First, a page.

Seven Covid-19 cases in Windhoek slums
There is growing fear about the impact of Covid-19 on Windhoek's sprawling informal settlements.
03 August 2020 | Health
With nearly 100 Covid-19 cases confirmed in Windhoek, there is growing fear about how informal settlements – which so far have seven confirmed cases – would be affected.
Information obtained from the ministry of health yesterday suggest that, of the seven cases, three are from Havana, two from Goreangab, one from One Nation and one from Okahandja Park.
Special advisor on health to the presidency Dr Bernard Haufiku says tackling the rise in coronavirus infections outside of the Erongo Region will require robust teamwork akin to fighting a dangerous enemy amid a deadly war.
“Truth be told, Walvis Bay and the Erongo Region were caught unprepared by the pandemic. Physically, socially and even psychologically,” he said last week as daily coronavirus counts showed increasing cases of community transmission across Namibia, including Windhoek.
The latest data showed that between 21 July and 1 August close to 100 new infections were recorded in Windhoek alone.
On Friday, 14 new cases were reported in Windhoek and on Saturday, 29 new infections were recorded.
“I hope we have learnt enough from the situation in Walvis Bay never to allow it to happen anywhere else in Namibia. The country simply cannot afford to have a second Walvis Bay,” Haufiku stressed.
He said to prevent Windhoek or other areas becoming the new Covid-19 hotspots, “all our planning activities and efforts in the rest of Namibia must be handled like a war room situation now. We must plan and act 24/7. No weekends. No holidays.”
All Namibians have a role to play to beat back the virus to avoid overwhelming health institutions.
“It will depend not only on one person or one sector but on all of us and our collective efforts as Namibians,” Haufiku stressed.
He warned that the spread of community infections across Namibia leaves no room for “blaming and political games”.
Nevertheless, he cautioned it “should not come as a surprise if Windhoek cases shoot up or Windhoek becomes the next epicentre.”
Since the start of the pandemic in Namibia experts warned that an outbreak of community infections in densely populated informal settlements could be disastrous.
The informal dwellings in which families live in overcrowded conditions with little ventilation and without indoor plumbing are conditions ripe for infectious diseases to spread quickly.
Moreover, Namibia's informal settlements have high numbers of infectious diseases, including hepatitis E, a three-year outbreak that is directly linked to lack of sanitation and lack of access to clean running water.
The community faces additional health issues such as high rates of HIV or tuberculosis.
In 2019, the Shack Dwellers Federation of Namibia (SDFN) estimated there are more than 300 000 residents in Windhoek's informal settlements.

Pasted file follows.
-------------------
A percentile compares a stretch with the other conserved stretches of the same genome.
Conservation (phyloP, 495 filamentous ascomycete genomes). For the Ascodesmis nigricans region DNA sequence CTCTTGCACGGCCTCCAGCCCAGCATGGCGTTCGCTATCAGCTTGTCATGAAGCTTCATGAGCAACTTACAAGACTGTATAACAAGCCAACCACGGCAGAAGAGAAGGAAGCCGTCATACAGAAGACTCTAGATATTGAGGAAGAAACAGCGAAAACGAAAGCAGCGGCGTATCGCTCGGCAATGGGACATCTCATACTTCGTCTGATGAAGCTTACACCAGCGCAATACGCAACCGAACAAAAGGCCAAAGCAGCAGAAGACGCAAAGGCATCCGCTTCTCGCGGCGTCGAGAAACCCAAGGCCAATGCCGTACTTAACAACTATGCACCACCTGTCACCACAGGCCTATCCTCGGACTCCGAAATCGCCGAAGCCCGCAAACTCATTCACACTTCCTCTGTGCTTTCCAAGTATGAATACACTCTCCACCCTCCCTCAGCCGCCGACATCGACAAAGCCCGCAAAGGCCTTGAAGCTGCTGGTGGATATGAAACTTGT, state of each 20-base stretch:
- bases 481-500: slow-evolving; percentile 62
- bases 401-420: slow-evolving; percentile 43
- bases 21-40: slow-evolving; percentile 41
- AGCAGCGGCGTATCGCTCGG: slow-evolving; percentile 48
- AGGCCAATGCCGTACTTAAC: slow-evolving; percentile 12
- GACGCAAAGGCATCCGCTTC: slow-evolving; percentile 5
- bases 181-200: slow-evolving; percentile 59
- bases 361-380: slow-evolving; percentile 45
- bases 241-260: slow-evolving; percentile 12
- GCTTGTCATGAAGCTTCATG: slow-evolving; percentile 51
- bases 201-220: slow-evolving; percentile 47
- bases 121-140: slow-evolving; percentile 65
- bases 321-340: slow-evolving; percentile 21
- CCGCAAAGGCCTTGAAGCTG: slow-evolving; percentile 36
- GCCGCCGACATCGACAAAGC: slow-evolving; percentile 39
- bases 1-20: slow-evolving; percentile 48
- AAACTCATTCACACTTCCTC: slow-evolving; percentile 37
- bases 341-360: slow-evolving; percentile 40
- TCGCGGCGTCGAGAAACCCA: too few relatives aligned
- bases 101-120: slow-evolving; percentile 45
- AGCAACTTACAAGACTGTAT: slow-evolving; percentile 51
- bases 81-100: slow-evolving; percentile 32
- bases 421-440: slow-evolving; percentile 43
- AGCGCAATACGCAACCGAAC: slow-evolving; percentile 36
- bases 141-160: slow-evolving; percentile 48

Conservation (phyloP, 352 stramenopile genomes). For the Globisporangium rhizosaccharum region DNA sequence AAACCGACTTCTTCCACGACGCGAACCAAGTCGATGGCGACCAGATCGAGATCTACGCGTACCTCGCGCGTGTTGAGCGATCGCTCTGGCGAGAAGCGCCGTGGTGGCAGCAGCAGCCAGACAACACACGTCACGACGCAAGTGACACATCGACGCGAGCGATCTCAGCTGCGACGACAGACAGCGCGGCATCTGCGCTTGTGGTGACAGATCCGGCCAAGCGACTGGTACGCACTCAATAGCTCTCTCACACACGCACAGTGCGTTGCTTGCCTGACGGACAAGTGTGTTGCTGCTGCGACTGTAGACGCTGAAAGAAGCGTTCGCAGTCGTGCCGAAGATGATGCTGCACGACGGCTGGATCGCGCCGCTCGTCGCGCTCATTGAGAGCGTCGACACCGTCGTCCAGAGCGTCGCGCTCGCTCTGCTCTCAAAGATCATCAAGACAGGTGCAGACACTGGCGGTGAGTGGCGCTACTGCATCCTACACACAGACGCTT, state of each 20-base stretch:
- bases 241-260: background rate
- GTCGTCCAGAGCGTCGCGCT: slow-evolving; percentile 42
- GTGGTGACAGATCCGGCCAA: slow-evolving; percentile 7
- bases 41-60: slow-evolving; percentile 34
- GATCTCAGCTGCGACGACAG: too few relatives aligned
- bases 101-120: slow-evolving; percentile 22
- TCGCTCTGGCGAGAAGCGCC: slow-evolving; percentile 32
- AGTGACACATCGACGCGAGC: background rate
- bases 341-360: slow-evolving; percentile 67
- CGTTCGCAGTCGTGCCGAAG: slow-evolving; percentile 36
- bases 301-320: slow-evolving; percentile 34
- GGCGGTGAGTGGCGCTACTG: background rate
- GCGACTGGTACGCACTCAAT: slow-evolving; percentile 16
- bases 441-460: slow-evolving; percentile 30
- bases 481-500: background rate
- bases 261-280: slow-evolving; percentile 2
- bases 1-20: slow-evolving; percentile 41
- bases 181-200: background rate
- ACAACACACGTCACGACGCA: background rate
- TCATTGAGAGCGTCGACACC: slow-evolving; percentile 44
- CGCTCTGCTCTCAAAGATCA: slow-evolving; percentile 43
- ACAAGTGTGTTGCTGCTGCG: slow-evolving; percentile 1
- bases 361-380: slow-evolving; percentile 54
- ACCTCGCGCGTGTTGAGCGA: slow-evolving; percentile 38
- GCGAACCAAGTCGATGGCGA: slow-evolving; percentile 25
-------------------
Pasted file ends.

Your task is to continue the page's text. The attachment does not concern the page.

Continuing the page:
The country director for the African Centres for Disease Control and Prevention (CDC), Dr Eric Dziuban, last week said it is essential to isolate people who are infected with the virus to avoid spread.
“But if people live in crowded conditions and share facilities such as toilets and water points, this is not possible in those settings. As a result, the virus spreads rapidly through a community.”
Dziuban pointed out that health facilities cater to a wide range of health issues and it is vital to “ensure the health system can meet all needs, not just cope with Covid.”
Dziuban added that although Namibia has spent the past six months preparing for the spread of the virus ,“it is not going to be easy and we should be expecting to see the health services become strained.”
He underlined that everyone has a responsibility to stop the spread of infection, especially to the most vulnerable in society such as the elderly and people with underlying conditions.
“When we make decisions about our behaviour, we have to decide how it will affect ourselves and those around us. Wearing a mask is a true act of selfless kindness for the people around you.”
Health minister Dr Kalumbi Shangula last week said the increase of cases reported across the country was worrying.
One if the concerns is that the number of health workers in the country are insufficient, he said.
Shangula warned against complacency.
“Some people have started to behave as if the pandemic is no longer with us. This dangerous and false sense of security will further put our country at greater risk.”
Haufiku said the hard-won lessons learnt at Walvis Bay must guide the way forward.
Among these lessons is that “prevention is truly a thousand times better than the cure. When we are well prepared, we can succeed in preventing a situation such as the one in Walvis Bay.”